By Jennifer Monahan, MA, CCC/SLP, Augmentative Communication Specialist
About a month ago I enjoyed an afternoon excursion, with my son Everett (age 5) to hear a local jazz band playing an outdoor concert. While the music was certainly entertaining, my son quickly discovered that the trees all around us were dropping acorns and the focus of our afternoon excursion suddenly became….acorn collecting! As any busy mom will tell you, this is why we carry large purses! For the collecting of miscellaneous toy cars, bouncy balls, tiny snacks, band-aids, and…….acorns?
Everett took great pride in the number of acorns he collected that day. When we returned home, we promptly dumped my purse and began filling a bowl with his newly found “treasure.” As a kindergartner, he is learning his numbers, and so was quite eager to count his treasure. With a little help we discovered that he had 52 acorns total!
Since that time, our acorn collection has been transformed a bit! With Halloween approaching at the end of the month, we decided to use our acorns to create some unique table art. We began by selecting our favorite acorns, and then used permanent markers to draw faces on each one. We took time to discuss the different feelings (happy, sad, scary, silly, cool) that each acorn might need. We then used glue to attach a row of acorns to a wooden Popsicle stick. My son was delighted with his creation!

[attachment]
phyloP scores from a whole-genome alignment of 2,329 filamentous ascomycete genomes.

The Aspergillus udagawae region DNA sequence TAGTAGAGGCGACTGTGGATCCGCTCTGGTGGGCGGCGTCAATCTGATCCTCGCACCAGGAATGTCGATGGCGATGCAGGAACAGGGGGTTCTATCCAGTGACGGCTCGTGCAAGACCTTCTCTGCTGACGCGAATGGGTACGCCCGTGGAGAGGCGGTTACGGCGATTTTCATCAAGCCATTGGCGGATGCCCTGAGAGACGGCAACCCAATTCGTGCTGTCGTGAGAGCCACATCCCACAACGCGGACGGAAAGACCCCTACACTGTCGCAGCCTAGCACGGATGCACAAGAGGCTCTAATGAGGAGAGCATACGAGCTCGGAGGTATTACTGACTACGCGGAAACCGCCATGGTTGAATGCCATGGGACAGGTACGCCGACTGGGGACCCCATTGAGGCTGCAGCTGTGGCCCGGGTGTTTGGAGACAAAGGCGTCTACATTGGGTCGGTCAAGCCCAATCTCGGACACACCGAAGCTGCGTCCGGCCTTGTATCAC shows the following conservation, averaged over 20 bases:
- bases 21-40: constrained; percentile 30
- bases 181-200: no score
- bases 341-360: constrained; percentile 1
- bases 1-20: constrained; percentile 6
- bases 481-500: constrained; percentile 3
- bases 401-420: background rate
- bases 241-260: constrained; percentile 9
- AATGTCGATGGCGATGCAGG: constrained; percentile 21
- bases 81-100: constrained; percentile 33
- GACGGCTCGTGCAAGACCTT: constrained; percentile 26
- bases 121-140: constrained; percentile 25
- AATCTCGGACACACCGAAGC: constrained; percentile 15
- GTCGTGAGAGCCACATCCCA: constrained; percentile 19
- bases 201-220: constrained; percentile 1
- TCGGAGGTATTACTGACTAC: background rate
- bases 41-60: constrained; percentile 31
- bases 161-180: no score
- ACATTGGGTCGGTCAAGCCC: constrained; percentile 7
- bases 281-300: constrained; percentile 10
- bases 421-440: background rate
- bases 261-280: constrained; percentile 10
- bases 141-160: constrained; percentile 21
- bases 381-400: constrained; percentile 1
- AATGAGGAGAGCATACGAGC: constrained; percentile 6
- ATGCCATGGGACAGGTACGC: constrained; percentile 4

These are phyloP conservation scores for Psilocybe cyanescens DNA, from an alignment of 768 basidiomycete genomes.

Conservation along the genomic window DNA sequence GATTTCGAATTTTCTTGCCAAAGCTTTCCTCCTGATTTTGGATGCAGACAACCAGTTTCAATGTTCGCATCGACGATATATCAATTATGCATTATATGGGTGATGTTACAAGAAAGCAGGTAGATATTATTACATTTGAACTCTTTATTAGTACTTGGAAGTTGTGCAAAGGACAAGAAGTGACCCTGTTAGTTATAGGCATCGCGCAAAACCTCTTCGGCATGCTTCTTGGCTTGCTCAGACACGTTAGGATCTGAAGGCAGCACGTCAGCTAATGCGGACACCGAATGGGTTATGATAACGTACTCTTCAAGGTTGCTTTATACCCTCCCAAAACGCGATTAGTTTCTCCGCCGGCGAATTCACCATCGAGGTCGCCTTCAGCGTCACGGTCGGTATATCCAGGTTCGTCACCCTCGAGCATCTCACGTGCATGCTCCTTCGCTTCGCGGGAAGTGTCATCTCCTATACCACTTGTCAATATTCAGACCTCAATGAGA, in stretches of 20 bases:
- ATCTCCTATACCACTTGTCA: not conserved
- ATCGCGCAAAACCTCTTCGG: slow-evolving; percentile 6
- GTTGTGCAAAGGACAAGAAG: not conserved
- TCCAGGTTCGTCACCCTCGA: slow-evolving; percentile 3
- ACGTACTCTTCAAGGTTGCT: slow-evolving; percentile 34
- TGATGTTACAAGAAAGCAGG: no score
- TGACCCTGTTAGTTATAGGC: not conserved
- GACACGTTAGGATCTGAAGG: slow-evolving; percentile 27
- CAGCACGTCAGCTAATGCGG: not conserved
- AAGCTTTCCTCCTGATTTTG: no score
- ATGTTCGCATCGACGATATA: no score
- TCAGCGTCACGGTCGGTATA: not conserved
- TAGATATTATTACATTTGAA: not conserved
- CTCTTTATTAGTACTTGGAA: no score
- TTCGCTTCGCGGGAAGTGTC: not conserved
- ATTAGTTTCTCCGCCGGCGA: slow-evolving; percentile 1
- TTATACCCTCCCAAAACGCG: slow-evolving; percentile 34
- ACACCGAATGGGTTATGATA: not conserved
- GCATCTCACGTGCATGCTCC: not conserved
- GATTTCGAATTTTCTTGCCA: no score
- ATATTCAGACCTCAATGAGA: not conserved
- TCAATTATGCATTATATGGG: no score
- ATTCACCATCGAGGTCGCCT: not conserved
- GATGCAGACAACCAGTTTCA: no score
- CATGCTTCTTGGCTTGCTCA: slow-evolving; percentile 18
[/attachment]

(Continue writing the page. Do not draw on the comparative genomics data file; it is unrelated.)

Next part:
As a speech and language pathologist and mother, I’ve also observed what a wonderful “conversation piece” this simple activity has become for my son.
Not only did he use a wide variety of words while making our creation (counting words, color words, emotion words, core words such as “help me”, “I want to do it”, “put it on/take it off, etc”) he has also had fun answering questions and telling visitors about what he made.
These same conversations can be elicited with anyone using augmentative communication devices, as well! If your child or student has trouble with the fine motor tasks involved with this craft, have them use their device to direct a brother or sister, grandparent or friend, to help them make one.
Here are some examples of how it might sound, depending on the level of language your child/student is using:
Single Word Level: “silly” Two Word Level: “make silly” Three Word Level: “make silly face”
I find that there are endless opportunities each day for us to pause and let our children experience something fun and new. It’s these natural opportunities that often create the best language learning experiences, and serve as excellent “conversation” pieces for the days and weeks that follow.
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